Enjoy a Bouquet on Every Stem!
Hydrangeas are one of our customers' favorite flowering shrubs. With big, bouquet-sized blooms in shades of blue and pink to lime and white, it's easy to see why! Visit our Garden Center soon to choose from dwarf and full-sized varieties for shade or sun!
Hydrangeas for shade in the Charleston area include Bigleaf, Mountain, and Smooth types.
Bigleaf hydrangeas (Hydrangea macrophylla) bloom pink or blue (depending on soil pH) late Spring into Summer and are commonly described as mopheads due to their large, ball-shaped blooms. They have wide, textured leaves and sturdy, thick stems. These hydrangeas bloom on old wood, which means they form next season's flower buds on their stems before they bloom. Generally, it is okay to prune away spent flowers. However, to avoid cutting of next year's blooms, it's advisable to avoid pruning this type of hydrangea except for removal of dead branches in Spring once the plant starts to leaf out.
Mountain hydrangeas (Hydrangea serrata) bloom in Summer and are also referred to as lacecap hydrangeas as their blooms appear dainty and delicate like lace. Their leaves and stems look a lot like the bigleaf hydrangeas - in fact, it's hard to tell the difference when they are not blooming! These hydrangeas bloom first on old wood. Varieties in this category that rebloom form more flower buds on new growth and bloom again later in the season. If you're uncertain as to whether you have a variety that is reblooming, err on the side of caution when pruning - prune modestly during the growing season to remove spent flowerheads and then only to remove dead branches when leaves emerge in Spring.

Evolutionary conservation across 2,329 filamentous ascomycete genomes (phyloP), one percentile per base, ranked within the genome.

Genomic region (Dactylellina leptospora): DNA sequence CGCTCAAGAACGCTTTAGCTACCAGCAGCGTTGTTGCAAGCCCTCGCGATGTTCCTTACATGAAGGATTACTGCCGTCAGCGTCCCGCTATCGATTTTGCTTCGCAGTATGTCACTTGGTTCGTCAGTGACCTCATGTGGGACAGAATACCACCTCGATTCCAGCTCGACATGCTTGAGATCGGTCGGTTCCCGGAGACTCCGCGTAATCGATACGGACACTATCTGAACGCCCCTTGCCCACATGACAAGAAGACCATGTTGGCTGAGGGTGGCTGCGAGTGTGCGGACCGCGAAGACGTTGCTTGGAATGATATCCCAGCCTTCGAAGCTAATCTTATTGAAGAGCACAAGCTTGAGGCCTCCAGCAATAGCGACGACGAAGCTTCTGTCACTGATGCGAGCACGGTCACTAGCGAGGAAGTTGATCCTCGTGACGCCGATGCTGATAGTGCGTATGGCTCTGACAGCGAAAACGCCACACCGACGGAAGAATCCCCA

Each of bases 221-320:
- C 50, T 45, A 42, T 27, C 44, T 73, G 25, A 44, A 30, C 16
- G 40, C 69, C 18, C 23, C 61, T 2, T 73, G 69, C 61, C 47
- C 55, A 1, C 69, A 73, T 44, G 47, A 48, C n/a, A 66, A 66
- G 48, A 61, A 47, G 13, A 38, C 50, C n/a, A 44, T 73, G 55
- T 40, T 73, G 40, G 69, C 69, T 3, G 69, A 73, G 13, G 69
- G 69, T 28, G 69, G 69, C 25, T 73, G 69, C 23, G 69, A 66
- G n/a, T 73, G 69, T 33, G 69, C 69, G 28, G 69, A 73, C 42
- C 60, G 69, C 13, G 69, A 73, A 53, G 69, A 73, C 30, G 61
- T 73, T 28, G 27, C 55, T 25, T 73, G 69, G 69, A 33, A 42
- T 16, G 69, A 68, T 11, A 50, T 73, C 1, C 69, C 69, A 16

Smooth hydrangeas (Hydrangea aborescens) bloom in Spring with white or pink ball-shaped blooms. The foliage of these hydrangeas is thinner and more delicate than the bigleaf or mountain hydrangeas. These hydrangeas also have woody stems and bloom on new wood. This means buds form on the current season's growth, so it's okay to wait until the plant has gone dormant in the Fall or until early Spring to prune them.
All of these shade hydrangeas appreciate being shielded from intense, direct sunlight in the afternoon - especially during our hot summers. Gentle morning sun, dappled light throughout the day, or shade for the majority of the day are ideal sunlight situations for these varieties.
Hydrangeas for sun in the Lowcountry include Panicle and Oakleaf types.
Panicle hydrangeas (Hydrangea paniculata) bloom mid to late Summer into early Fall. Their flowers first arise lime-green to white, filling out to a full cone shape that turns blush to red as the weather cools down in the Fall. These hydrangeas have woody stems and thinner, narrower leaves than the bigleaf hydrangeas. Panicle hydrangeas bloom on new wood with their buds and blooms occurring in the same season, so it is safe to prune in late Fall or early Spring while the plant is dormant without risk of removing flower buds.
Oakleaf hydrangeas (Hydrangea quercifolia) are one of the more unique hydrangea types, offering showy, cone-shaped, white flowers in early summer. Oakleaf hydrangeas have woody stems, and as their name suggests, large, oak-shaped leaves. Like panicle hydrangeas, oakleaf hydrangea blooms take on rosy tones as the weather cools down in Fall. And, BONUS! Oakleaf hydrangea foliage turns a beautiful red as the shrub prepares to go dormant in the Winter. Oakleaf hydrangeas bloom on old wood, so take care to prune moderately, if at all, immediately after flowering for size and when new growth emerges in Spring to remove dead branches.